Taxpayers could foot the bill for Penn Station’s revitalization, the report said

In many ways, the project mirrored Mr. Cuomo’s other efforts to imprint his footprint on the city, including the refurbishment of the Moynihan Train Hall across the street from Penn Station and its reconstruction of the city’s major airports in Queens. .

In this case, development funds would pay for cosmetic improvements to Penn Station, as well as a potential expansion of the station one block south of its current location. New tracks and platforms would add rail capacity along the economically viable corridor connecting New Jersey commuters to New York jobs after a second tunnel it is built under the Hudson River.

The state would exercise its authority to override local zoning and planning laws so developers can build larger buildings on the site than otherwise allowed. When Ms. Hochul succeeded Mr. Cuomo, she continued to support the project from the state by making modest changes to attract critics, such as widening the footpaths and slightly reducing the scale proposed by the project.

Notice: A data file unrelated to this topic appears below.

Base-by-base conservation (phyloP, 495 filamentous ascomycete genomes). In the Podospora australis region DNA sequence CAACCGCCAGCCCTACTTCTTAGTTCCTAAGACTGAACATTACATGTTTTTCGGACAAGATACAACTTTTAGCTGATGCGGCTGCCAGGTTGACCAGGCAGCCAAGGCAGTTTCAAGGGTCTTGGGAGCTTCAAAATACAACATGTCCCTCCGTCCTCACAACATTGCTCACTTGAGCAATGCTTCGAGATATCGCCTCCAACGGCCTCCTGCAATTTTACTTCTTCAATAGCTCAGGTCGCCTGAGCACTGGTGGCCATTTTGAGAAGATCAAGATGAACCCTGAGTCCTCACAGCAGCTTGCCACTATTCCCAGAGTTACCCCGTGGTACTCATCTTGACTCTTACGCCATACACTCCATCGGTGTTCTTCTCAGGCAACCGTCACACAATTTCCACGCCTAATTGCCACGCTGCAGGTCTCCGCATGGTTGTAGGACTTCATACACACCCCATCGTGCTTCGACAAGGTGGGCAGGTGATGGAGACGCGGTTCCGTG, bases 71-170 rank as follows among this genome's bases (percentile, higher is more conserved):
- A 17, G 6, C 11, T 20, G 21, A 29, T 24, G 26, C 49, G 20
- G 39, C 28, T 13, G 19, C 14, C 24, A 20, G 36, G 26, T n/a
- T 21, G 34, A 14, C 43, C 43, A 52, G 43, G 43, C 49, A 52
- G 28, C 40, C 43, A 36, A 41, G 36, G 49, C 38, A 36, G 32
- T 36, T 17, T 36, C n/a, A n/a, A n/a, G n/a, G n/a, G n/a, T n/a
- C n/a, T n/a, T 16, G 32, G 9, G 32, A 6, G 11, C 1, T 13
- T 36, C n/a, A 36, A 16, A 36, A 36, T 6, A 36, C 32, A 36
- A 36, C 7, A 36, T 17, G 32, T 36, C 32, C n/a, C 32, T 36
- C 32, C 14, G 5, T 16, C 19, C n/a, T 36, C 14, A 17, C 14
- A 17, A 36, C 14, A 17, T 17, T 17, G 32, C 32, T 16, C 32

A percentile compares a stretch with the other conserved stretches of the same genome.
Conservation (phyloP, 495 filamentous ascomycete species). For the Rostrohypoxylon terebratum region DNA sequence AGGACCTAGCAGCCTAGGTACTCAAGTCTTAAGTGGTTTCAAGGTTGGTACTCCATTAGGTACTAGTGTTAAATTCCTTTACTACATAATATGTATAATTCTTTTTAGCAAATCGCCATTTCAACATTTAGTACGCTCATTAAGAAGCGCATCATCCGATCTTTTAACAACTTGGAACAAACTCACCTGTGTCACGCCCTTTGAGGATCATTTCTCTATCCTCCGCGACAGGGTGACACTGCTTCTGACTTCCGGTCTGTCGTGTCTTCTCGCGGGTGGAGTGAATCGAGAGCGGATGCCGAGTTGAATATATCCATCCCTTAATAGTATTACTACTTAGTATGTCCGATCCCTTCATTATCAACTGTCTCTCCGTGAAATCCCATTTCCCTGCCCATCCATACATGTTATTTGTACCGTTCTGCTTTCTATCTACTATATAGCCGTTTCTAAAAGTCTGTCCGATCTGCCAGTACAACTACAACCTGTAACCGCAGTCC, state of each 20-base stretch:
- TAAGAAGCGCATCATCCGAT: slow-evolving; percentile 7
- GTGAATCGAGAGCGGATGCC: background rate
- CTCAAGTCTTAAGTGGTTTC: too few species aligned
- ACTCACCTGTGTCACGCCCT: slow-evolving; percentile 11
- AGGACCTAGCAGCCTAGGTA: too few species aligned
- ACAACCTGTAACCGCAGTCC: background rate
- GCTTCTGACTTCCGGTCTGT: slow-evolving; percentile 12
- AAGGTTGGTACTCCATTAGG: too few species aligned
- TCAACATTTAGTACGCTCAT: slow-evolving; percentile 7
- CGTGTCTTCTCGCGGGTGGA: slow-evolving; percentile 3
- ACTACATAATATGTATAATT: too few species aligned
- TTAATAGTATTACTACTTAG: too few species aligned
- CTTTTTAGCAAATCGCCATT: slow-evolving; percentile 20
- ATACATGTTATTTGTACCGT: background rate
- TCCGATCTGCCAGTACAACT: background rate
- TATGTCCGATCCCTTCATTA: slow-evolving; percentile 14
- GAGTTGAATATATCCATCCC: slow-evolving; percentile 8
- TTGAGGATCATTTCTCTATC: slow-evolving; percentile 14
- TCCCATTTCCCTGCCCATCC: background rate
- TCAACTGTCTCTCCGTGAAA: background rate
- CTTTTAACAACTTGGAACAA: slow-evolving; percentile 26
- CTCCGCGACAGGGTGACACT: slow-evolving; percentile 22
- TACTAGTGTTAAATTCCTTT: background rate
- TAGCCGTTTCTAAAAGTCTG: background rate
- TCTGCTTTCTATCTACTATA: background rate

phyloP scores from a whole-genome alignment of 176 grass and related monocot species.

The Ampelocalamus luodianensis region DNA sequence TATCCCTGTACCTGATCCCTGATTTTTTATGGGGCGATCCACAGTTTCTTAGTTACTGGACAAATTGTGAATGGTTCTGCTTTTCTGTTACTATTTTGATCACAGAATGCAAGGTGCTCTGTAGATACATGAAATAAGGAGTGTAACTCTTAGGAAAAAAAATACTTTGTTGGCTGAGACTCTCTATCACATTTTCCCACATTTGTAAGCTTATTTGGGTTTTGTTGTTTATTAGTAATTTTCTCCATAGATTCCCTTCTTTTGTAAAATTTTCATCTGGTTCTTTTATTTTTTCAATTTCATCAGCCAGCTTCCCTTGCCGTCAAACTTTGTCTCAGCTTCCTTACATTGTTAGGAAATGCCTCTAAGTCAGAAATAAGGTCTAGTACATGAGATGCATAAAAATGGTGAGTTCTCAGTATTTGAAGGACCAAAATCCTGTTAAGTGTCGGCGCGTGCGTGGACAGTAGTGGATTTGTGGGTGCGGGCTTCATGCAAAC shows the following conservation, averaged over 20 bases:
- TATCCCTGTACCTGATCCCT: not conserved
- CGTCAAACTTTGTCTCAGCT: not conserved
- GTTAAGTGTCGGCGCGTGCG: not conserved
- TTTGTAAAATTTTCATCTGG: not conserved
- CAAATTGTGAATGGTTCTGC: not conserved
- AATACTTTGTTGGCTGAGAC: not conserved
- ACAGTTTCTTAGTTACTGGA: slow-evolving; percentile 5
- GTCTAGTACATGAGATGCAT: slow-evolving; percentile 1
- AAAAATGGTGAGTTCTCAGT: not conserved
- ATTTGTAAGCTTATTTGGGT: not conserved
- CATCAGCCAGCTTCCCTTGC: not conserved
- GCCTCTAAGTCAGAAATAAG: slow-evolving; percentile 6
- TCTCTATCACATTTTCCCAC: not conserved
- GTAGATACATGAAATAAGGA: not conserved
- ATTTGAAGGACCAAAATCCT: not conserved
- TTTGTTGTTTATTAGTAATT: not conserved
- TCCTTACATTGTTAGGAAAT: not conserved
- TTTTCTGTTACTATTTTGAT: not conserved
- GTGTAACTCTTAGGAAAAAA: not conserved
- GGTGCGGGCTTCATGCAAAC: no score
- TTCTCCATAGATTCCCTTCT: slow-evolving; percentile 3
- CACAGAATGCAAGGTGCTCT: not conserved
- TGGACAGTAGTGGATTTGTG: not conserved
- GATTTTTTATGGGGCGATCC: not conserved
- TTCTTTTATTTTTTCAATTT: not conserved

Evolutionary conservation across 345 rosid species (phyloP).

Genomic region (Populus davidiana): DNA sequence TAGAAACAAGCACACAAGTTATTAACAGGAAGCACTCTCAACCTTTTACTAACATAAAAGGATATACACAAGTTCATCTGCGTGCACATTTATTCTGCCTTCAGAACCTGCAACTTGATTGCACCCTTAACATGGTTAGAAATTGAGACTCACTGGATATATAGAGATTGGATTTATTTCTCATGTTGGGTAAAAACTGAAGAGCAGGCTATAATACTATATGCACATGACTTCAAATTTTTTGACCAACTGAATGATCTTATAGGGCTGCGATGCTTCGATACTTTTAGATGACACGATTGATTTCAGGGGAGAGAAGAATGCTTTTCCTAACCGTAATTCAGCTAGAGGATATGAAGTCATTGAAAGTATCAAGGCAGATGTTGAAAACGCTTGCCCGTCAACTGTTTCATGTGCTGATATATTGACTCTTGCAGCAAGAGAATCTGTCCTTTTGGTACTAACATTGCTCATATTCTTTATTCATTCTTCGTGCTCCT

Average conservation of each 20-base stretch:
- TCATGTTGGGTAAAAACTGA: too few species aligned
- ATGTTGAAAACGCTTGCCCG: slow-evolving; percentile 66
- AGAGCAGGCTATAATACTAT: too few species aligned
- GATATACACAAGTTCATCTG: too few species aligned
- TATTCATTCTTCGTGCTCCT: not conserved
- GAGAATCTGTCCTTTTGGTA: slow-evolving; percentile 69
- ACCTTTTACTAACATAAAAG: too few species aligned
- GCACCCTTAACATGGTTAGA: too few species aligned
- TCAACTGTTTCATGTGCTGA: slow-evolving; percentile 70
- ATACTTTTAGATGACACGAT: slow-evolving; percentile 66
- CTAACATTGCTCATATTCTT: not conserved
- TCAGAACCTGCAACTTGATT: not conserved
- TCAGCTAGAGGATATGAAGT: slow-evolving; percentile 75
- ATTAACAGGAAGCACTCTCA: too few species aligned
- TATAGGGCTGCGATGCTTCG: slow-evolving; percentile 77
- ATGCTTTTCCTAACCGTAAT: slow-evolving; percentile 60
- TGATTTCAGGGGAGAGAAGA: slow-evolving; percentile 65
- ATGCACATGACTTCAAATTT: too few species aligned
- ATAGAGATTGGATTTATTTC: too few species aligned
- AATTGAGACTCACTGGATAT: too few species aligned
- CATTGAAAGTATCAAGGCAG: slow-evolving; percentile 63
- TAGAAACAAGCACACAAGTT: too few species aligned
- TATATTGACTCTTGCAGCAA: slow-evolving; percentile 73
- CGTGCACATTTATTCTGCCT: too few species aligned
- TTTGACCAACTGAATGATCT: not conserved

The report also highlights a key concern from critics: It would largely benefit a single company, Vornado Realty Trust, one of the largest office developers in the city. Vornado owns four sites in the development zone and part of a fifth, and its CEO, Steven Roth, last year donated the maximum$ 69,700, to Ms. Hochul’s campaign.

Mr. Roth, along with his family members, also gave Mr. Cuomo about $ 400,000 in donations to the campaign before he resigned. State officials and a spokesperson for Vornado said the donations did not affect Vornado’s role in the venture. Mr. Roth has called the redevelopment of the Penn Station area “Promised Land” in Vornado.

In an earnings call this week, Mr. Roth reiterated the company’s commitment to the state project. “Obviously, we support him,” he said.

A spokesperson for Vornado declined to comment on the recording of the report.

Despite the state’s multi-year work on the project and its impending approval, the Independent Budget Office found the plan lacked a robust analysis of the many risks, including the consequences of moving to remote work and whether the new Penn towers Station could have a negative impact on Hudson Yards, the huge development on the far West Side of Manhattan. Hudson Yards opened in 2019 and has a similarly structured tax arrangement to the proposed Penn Station site.